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The Cultivation of Good Thoughts

July 25, 2012

We’ve spent some time now examining bad thoughts—what they are and how to cope with them.  Since the spiritual life of the Christian is just as much about the cultivation of good thoughts as coping with bad thoughts, it’s time to turn to a reflection upon those good and luminous thoughts that the ancient fathers commend so vigorously.

In chapter 9 entitled, “The Garden of the Heart”, I review certain principles necessary for the cultivation of good thoughts.  In this post, I’ll offer some reflection on one of them, namely, the careful and prayerful reading of Sacred Scripture and spiritual texts.  The fathers recognize that in the thoughtful reflection and reading of Scripture, both theoria and praxis are actively engaged in the process.  “Saint Athanasius the Great notes that constant rumination on the law of the Lord is a necessary form of spiritual exercise that should be practiced regularly, so that good thoughts might lead a person to acts of virtue.  When believers daily read familiar teachings with the same eagerness and thirst for sanctifying knowledge that they had when they encountered those teachings for the first time, then even the purposes of their hearts and the wanderings of their imagination are sanctified.  Even as the cultivation of good thoughts shapes a person’s core schemata, so do daily spiritual readings, for as Saint Neilus the Ascetic notes, ‘Frequent reminders of good examples carve similar images within the soul.’ The ascetic fathers even maintain that extensive spiritual reading can heal a person’s evil memories by imprinting in the mind the remembrance of the good, thereby purifying the memories of the passions, and distancing the soul from distressing recollections.  Spiritual readings moreover “fill the soul with incomprehensible wonder and divine gladness.”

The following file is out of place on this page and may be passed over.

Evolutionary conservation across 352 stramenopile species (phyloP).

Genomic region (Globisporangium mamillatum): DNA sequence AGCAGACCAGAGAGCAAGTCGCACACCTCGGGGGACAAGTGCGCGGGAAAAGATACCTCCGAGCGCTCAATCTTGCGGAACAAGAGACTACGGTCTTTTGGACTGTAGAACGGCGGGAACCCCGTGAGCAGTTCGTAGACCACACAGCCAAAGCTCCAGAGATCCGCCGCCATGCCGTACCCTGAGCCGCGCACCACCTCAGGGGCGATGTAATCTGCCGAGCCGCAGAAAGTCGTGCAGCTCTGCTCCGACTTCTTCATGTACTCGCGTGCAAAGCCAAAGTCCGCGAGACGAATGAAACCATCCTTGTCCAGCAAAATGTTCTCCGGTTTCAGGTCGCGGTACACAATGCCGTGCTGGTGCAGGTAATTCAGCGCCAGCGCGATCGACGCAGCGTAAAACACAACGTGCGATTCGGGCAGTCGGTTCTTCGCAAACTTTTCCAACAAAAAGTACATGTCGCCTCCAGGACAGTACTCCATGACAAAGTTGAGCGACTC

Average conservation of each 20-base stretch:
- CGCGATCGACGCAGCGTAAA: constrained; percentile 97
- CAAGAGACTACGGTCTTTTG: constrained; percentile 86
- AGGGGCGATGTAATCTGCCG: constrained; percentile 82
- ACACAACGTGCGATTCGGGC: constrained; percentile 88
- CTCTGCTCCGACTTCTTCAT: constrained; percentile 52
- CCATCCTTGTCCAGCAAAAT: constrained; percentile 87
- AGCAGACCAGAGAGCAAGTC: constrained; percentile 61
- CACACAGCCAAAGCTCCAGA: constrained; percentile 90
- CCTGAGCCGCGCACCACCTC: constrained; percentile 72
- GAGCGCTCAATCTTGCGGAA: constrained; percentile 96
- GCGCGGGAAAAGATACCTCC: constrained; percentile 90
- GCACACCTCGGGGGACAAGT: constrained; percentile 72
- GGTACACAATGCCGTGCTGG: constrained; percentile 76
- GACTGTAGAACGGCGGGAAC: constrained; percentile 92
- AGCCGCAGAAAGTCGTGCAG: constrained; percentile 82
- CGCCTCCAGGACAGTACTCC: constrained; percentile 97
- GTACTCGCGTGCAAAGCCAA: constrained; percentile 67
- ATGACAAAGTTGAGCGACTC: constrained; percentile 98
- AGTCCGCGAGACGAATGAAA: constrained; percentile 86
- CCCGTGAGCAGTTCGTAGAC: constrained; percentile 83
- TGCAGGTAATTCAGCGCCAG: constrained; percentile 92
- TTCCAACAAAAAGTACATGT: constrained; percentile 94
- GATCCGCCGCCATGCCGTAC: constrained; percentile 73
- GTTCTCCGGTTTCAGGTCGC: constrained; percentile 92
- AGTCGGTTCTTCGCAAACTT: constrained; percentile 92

This notion is richly reflected in the Church’s liturgical life, which is like a cup overflowing with the healing wisdom of the Sacred Scriptures. Readings from the Psalter and choice selections from the Old Testament make up the unchanging and firm structure running through the Hours, Vespers, Compline, Nocturnes, and Matins. And that same structure—always enlivened by fresh spiritual teachings from the daily, weekly, and Paschal cycles—also becomes a structure within the mind of the believer. This sumptuous banquet of consistent spiritual nourishment is moreover supplemented by additional divine services such as Akathists, Molebens, Morning Prayer, Evening Prayer, and Paraklises. And then, in the Divine Liturgy, not only is Divine Scripture ever-present shaping the hearts of the believers, but even further the Word Himself becomes flesh in the Holy Eucharist.

Two obvious points need to be reiterated: in order for the wealth of services to form a scriptural mindset in the soul of a believer, the believer must (1) read or listen to the Divine Services frequently, even daily, and (2) do so attentively. Nothing can replace persistency and consistency in the spiritual life.

If in this way the human soul is filled with Scripture and the teachings of the ancient fathers, there is little room for the darkness of bad thoughts.  Once these spiritual seeds take root, the believer begins to perceive the hidden workings of God in each and every circumstance of life, including that which is painful and difficult.  This is an integral part of the healing of the nous which left without Sacred Scripture and the spiritual writings of the fathers, remains incapable of seeing Divine Providence in the human events of day to day life.

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  1. Remembrance of God « Ancient Christian Wisdom

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